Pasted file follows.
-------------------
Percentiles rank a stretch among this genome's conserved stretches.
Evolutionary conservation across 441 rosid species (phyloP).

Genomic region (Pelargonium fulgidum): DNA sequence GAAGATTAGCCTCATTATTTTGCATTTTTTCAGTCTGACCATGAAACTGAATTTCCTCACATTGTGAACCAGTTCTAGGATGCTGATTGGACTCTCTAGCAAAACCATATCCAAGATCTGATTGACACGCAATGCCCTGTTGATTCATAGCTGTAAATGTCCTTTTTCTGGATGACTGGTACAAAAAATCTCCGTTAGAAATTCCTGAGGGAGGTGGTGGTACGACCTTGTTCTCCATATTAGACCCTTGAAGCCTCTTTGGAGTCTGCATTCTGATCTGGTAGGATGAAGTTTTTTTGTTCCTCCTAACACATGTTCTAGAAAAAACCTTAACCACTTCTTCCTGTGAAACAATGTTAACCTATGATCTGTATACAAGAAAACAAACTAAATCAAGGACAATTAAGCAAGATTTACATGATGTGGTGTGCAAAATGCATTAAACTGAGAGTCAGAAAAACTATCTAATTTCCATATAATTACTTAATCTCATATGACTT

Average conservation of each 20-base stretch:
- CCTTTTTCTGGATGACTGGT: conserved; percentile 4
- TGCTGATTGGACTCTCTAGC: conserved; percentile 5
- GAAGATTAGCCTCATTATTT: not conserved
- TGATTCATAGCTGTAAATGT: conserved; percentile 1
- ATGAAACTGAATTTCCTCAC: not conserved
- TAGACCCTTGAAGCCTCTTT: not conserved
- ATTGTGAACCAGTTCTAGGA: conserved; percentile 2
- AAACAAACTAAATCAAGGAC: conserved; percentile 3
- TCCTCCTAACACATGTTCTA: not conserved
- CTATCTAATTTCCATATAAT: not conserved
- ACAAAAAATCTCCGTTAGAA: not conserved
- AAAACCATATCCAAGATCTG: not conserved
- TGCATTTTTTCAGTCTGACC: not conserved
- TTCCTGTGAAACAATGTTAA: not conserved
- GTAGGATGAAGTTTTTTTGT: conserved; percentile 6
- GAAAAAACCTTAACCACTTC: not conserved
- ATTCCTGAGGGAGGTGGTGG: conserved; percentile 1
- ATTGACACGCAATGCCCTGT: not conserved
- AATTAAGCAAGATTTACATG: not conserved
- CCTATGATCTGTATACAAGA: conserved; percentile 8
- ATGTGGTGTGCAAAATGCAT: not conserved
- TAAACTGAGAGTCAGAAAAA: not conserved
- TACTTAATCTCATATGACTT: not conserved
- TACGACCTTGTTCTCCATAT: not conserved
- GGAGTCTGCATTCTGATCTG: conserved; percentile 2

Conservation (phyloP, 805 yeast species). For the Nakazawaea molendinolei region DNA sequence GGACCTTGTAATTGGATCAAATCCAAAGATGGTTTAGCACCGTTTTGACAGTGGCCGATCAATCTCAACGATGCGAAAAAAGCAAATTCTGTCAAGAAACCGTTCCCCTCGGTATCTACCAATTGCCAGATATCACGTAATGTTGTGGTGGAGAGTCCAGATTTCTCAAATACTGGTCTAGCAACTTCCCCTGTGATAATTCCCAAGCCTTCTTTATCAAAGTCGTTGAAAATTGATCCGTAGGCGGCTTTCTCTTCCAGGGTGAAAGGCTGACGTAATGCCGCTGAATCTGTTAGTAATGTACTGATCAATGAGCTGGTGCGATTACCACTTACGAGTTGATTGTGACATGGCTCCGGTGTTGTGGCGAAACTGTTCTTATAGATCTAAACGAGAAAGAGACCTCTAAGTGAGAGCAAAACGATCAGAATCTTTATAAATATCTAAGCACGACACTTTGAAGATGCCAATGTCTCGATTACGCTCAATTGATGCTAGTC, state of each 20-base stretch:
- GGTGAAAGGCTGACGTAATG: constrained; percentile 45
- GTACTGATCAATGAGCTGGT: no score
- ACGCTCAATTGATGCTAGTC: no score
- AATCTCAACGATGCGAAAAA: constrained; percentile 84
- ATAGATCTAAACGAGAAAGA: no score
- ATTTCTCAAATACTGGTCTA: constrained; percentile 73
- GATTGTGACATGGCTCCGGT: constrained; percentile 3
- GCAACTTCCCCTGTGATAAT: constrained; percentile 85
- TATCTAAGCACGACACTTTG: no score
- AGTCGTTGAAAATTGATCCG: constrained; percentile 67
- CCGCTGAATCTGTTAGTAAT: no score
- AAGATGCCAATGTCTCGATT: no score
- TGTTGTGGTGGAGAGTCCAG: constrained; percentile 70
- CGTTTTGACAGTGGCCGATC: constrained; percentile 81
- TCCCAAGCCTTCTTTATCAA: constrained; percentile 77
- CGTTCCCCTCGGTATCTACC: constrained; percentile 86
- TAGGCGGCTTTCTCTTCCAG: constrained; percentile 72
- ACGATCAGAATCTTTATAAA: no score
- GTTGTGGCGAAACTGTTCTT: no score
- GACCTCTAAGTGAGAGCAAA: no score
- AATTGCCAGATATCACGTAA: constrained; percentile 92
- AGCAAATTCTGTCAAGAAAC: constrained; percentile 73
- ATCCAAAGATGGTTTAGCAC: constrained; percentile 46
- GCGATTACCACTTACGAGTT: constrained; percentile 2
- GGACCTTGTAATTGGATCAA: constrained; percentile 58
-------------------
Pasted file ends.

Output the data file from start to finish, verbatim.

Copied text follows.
Percentiles rank a stretch among this genome's conserved stretches.
Evolutionary conservation across 441 rosid species (phyloP).

Genomic region (Pelargonium fulgidum): DNA sequence GAAGATTAGCCTCATTATTTTGCATTTTTTCAGTCTGACCATGAAACTGAATTTCCTCACATTGTGAACCAGTTCTAGGATGCTGATTGGACTCTCTAGCAAAACCATATCCAAGATCTGATTGACACGCAATGCCCTGTTGATTCATAGCTGTAAATGTCCTTTTTCTGGATGACTGGTACAAAAAATCTCCGTTAGAAATTCCTGAGGGAGGTGGTGGTACGACCTTGTTCTCCATATTAGACCCTTGAAGCCTCTTTGGAGTCTGCATTCTGATCTGGTAGGATGAAGTTTTTTTGTTCCTCCTAACACATGTTCTAGAAAAAACCTTAACCACTTCTTCCTGTGAAACAATGTTAACCTATGATCTGTATACAAGAAAACAAACTAAATCAAGGACAATTAAGCAAGATTTACATGATGTGGTGTGCAAAATGCATTAAACTGAGAGTCAGAAAAACTATCTAATTTCCATATAATTACTTAATCTCATATGACTT

Average conservation of each 20-base stretch:
- CCTTTTTCTGGATGACTGGT: conserved; percentile 4
- TGCTGATTGGACTCTCTAGC: conserved; percentile 5
- GAAGATTAGCCTCATTATTT: not conserved
- TGATTCATAGCTGTAAATGT: conserved; percentile 1
- ATGAAACTGAATTTCCTCAC: not conserved
- TAGACCCTTGAAGCCTCTTT: not conserved
- ATTGTGAACCAGTTCTAGGA: conserved; percentile 2
- AAACAAACTAAATCAAGGAC: conserved; percentile 3
- TCCTCCTAACACATGTTCTA: not conserved
- CTATCTAATTTCCATATAAT: not conserved
- ACAAAAAATCTCCGTTAGAA: not conserved
- AAAACCATATCCAAGATCTG: not conserved
- TGCATTTTTTCAGTCTGACC: not conserved
- TTCCTGTGAAACAATGTTAA: not conserved
- GTAGGATGAAGTTTTTTTGT: conserved; percentile 6
- GAAAAAACCTTAACCACTTC: not conserved
- ATTCCTGAGGGAGGTGGTGG: conserved; percentile 1
- ATTGACACGCAATGCCCTGT: not conserved
- AATTAAGCAAGATTTACATG: not conserved
- CCTATGATCTGTATACAAGA: conserved; percentile 8
- ATGTGGTGTGCAAAATGCAT: not conserved
- TAAACTGAGAGTCAGAAAAA: not conserved
- TACTTAATCTCATATGACTT: not conserved
- TACGACCTTGTTCTCCATAT: not conserved
- GGAGTCTGCATTCTGATCTG: conserved; percentile 2

Conservation (phyloP, 805 yeast species). For the Nakazawaea molendinolei region DNA sequence GGACCTTGTAATTGGATCAAATCCAAAGATGGTTTAGCACCGTTTTGACAGTGGCCGATCAATCTCAACGATGCGAAAAAAGCAAATTCTGTCAAGAAACCGTTCCCCTCGGTATCTACCAATTGCCAGATATCACGTAATGTTGTGGTGGAGAGTCCAGATTTCTCAAATACTGGTCTAGCAACTTCCCCTGTGATAATTCCCAAGCCTTCTTTATCAAAGTCGTTGAAAATTGATCCGTAGGCGGCTTTCTCTTCCAGGGTGAAAGGCTGACGTAATGCCGCTGAATCTGTTAGTAATGTACTGATCAATGAGCTGGTGCGATTACCACTTACGAGTTGATTGTGACATGGCTCCGGTGTTGTGGCGAAACTGTTCTTATAGATCTAAACGAGAAAGAGACCTCTAAGTGAGAGCAAAACGATCAGAATCTTTATAAATATCTAAGCACGACACTTTGAAGATGCCAATGTCTCGATTACGCTCAATTGATGCTAGTC, state of each 20-base stretch:
- GGTGAAAGGCTGACGTAATG: constrained; percentile 45
- GTACTGATCAATGAGCTGGT: no score
- ACGCTCAATTGATGCTAGTC: no score
- AATCTCAACGATGCGAAAAA: constrained; percentile 84
- ATAGATCTAAACGAGAAAGA: no score
- ATTTCTCAAATACTGGTCTA: constrained; percentile 73
- GATTGTGACATGGCTCCGGT: constrained; percentile 3
- GCAACTTCCCCTGTGATAAT: constrained; percentile 85
- TATCTAAGCACGACACTTTG: no score
- AGTCGTTGAAAATTGATCCG: constrained; percentile 67
- CCGCTGAATCTGTTAGTAAT: no score
- AAGATGCCAATGTCTCGATT: no score
- TGTTGTGGTGGAGAGTCCAG: constrained; percentile 70
- CGTTTTGACAGTGGCCGATC: constrained; percentile 81
- TCCCAAGCCTTCTTTATCAA: constrained; percentile 77
- CGTTCCCCTCGGTATCTACC: constrained; percentile 86
- TAGGCGGCTTTCTCTTCCAG: constrained; percentile 72
- ACGATCAGAATCTTTATAAA: no score
- GTTGTGGCGAAACTGTTCTT: no score
- GACCTCTAAGTGAGAGCAAA: no score
- AATTGCCAGATATCACGTAA: constrained; percentile 92
- AGCAAATTCTGTCAAGAAAC: constrained; percentile 73
- ATCCAAAGATGGTTTAGCAC: constrained; percentile 46
- GCGATTACCACTTACGAGTT: constrained; percentile 2
- GGACCTTGTAATTGGATCAA: constrained; percentile 58